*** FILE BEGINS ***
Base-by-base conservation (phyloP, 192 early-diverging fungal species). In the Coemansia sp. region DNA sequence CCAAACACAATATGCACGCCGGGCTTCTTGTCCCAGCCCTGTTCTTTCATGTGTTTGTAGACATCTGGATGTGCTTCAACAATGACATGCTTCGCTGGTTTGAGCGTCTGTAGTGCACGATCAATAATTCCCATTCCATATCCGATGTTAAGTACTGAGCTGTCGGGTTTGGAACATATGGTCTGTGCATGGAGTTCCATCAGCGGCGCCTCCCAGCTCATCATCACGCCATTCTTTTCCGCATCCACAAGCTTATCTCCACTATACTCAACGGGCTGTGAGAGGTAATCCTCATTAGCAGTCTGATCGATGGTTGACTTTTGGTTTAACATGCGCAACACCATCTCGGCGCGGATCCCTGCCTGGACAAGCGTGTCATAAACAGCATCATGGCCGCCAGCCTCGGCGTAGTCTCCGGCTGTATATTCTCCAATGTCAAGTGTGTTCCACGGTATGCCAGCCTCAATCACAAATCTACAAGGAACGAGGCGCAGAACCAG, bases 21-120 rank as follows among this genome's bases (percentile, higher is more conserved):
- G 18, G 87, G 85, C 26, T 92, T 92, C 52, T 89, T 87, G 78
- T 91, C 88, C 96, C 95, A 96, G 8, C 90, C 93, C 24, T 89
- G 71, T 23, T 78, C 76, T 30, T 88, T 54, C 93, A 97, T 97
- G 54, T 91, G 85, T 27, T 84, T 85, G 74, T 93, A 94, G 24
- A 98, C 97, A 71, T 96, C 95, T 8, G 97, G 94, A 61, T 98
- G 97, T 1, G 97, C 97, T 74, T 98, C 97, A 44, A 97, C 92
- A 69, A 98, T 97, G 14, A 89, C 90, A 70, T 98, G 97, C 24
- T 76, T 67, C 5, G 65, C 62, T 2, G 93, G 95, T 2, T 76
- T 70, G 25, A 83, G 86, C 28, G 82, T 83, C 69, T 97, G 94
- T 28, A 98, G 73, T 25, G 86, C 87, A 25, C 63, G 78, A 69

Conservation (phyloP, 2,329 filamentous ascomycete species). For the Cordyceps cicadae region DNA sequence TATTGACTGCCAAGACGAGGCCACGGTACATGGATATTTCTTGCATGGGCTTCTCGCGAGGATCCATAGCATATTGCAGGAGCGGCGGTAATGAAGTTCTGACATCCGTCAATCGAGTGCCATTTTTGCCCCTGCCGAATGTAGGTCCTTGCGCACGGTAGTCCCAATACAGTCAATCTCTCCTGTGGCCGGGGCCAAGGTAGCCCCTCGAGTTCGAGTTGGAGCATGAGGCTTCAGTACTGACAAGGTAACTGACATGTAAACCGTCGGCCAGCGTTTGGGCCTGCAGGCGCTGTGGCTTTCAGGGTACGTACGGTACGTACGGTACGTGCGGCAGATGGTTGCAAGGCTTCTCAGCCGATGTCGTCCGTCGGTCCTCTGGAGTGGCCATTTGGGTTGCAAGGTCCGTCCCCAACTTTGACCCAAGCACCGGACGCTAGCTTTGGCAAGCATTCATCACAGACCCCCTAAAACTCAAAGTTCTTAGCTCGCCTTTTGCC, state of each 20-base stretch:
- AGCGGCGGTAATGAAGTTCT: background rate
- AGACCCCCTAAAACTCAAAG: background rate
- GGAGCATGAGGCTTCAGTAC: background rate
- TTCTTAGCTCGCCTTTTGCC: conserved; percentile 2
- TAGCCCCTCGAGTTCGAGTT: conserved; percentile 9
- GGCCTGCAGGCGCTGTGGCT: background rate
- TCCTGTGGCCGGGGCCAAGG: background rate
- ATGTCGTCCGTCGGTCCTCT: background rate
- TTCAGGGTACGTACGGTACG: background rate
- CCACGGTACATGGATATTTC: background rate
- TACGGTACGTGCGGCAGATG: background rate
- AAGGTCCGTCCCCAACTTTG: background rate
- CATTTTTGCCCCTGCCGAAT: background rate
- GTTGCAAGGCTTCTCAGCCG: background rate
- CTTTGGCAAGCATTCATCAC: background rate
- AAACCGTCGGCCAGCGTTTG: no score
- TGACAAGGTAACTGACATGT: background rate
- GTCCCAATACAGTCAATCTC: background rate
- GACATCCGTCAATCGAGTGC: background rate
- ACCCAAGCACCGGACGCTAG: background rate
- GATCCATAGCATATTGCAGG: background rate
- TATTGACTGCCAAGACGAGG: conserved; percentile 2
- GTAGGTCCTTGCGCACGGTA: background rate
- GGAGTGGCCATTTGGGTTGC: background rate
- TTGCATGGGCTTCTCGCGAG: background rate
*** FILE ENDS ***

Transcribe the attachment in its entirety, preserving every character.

Base-by-base conservation (phyloP, 192 early-diverging fungal species). In the Coemansia sp. region DNA sequence CCAAACACAATATGCACGCCGGGCTTCTTGTCCCAGCCCTGTTCTTTCATGTGTTTGTAGACATCTGGATGTGCTTCAACAATGACATGCTTCGCTGGTTTGAGCGTCTGTAGTGCACGATCAATAATTCCCATTCCATATCCGATGTTAAGTACTGAGCTGTCGGGTTTGGAACATATGGTCTGTGCATGGAGTTCCATCAGCGGCGCCTCCCAGCTCATCATCACGCCATTCTTTTCCGCATCCACAAGCTTATCTCCACTATACTCAACGGGCTGTGAGAGGTAATCCTCATTAGCAGTCTGATCGATGGTTGACTTTTGGTTTAACATGCGCAACACCATCTCGGCGCGGATCCCTGCCTGGACAAGCGTGTCATAAACAGCATCATGGCCGCCAGCCTCGGCGTAGTCTCCGGCTGTATATTCTCCAATGTCAAGTGTGTTCCACGGTATGCCAGCCTCAATCACAAATCTACAAGGAACGAGGCGCAGAACCAG, bases 21-120 rank as follows among this genome's bases (percentile, higher is more conserved):
- G 18, G 87, G 85, C 26, T 92, T 92, C 52, T 89, T 87, G 78
- T 91, C 88, C 96, C 95, A 96, G 8, C 90, C 93, C 24, T 89
- G 71, T 23, T 78, C 76, T 30, T 88, T 54, C 93, A 97, T 97
- G 54, T 91, G 85, T 27, T 84, T 85, G 74, T 93, A 94, G 24
- A 98, C 97, A 71, T 96, C 95, T 8, G 97, G 94, A 61, T 98
- G 97, T 1, G 97, C 97, T 74, T 98, C 97, A 44, A 97, C 92
- A 69, A 98, T 97, G 14, A 89, C 90, A 70, T 98, G 97, C 24
- T 76, T 67, C 5, G 65, C 62, T 2, G 93, G 95, T 2, T 76
- T 70, G 25, A 83, G 86, C 28, G 82, T 83, C 69, T 97, G 94
- T 28, A 98, G 73, T 25, G 86, C 87, A 25, C 63, G 78, A 69

Conservation (phyloP, 2,329 filamentous ascomycete species). For the Cordyceps cicadae region DNA sequence TATTGACTGCCAAGACGAGGCCACGGTACATGGATATTTCTTGCATGGGCTTCTCGCGAGGATCCATAGCATATTGCAGGAGCGGCGGTAATGAAGTTCTGACATCCGTCAATCGAGTGCCATTTTTGCCCCTGCCGAATGTAGGTCCTTGCGCACGGTAGTCCCAATACAGTCAATCTCTCCTGTGGCCGGGGCCAAGGTAGCCCCTCGAGTTCGAGTTGGAGCATGAGGCTTCAGTACTGACAAGGTAACTGACATGTAAACCGTCGGCCAGCGTTTGGGCCTGCAGGCGCTGTGGCTTTCAGGGTACGTACGGTACGTACGGTACGTGCGGCAGATGGTTGCAAGGCTTCTCAGCCGATGTCGTCCGTCGGTCCTCTGGAGTGGCCATTTGGGTTGCAAGGTCCGTCCCCAACTTTGACCCAAGCACCGGACGCTAGCTTTGGCAAGCATTCATCACAGACCCCCTAAAACTCAAAGTTCTTAGCTCGCCTTTTGCC, state of each 20-base stretch:
- AGCGGCGGTAATGAAGTTCT: background rate
- AGACCCCCTAAAACTCAAAG: background rate
- GGAGCATGAGGCTTCAGTAC: background rate
- TTCTTAGCTCGCCTTTTGCC: conserved; percentile 2
- TAGCCCCTCGAGTTCGAGTT: conserved; percentile 9
- GGCCTGCAGGCGCTGTGGCT: background rate
- TCCTGTGGCCGGGGCCAAGG: background rate
- ATGTCGTCCGTCGGTCCTCT: background rate
- TTCAGGGTACGTACGGTACG: background rate
- CCACGGTACATGGATATTTC: background rate
- TACGGTACGTGCGGCAGATG: background rate
- AAGGTCCGTCCCCAACTTTG: background rate
- CATTTTTGCCCCTGCCGAAT: background rate
- GTTGCAAGGCTTCTCAGCCG: background rate
- CTTTGGCAAGCATTCATCAC: background rate
- AAACCGTCGGCCAGCGTTTG: no score
- TGACAAGGTAACTGACATGT: background rate
- GTCCCAATACAGTCAATCTC: background rate
- GACATCCGTCAATCGAGTGC: background rate
- ACCCAAGCACCGGACGCTAG: background rate
- GATCCATAGCATATTGCAGG: background rate
- TATTGACTGCCAAGACGAGG: conserved; percentile 2
- GTAGGTCCTTGCGCACGGTA: background rate
- GGAGTGGCCATTTGGGTTGC: background rate
- TTGCATGGGCTTCTCGCGAG: background rate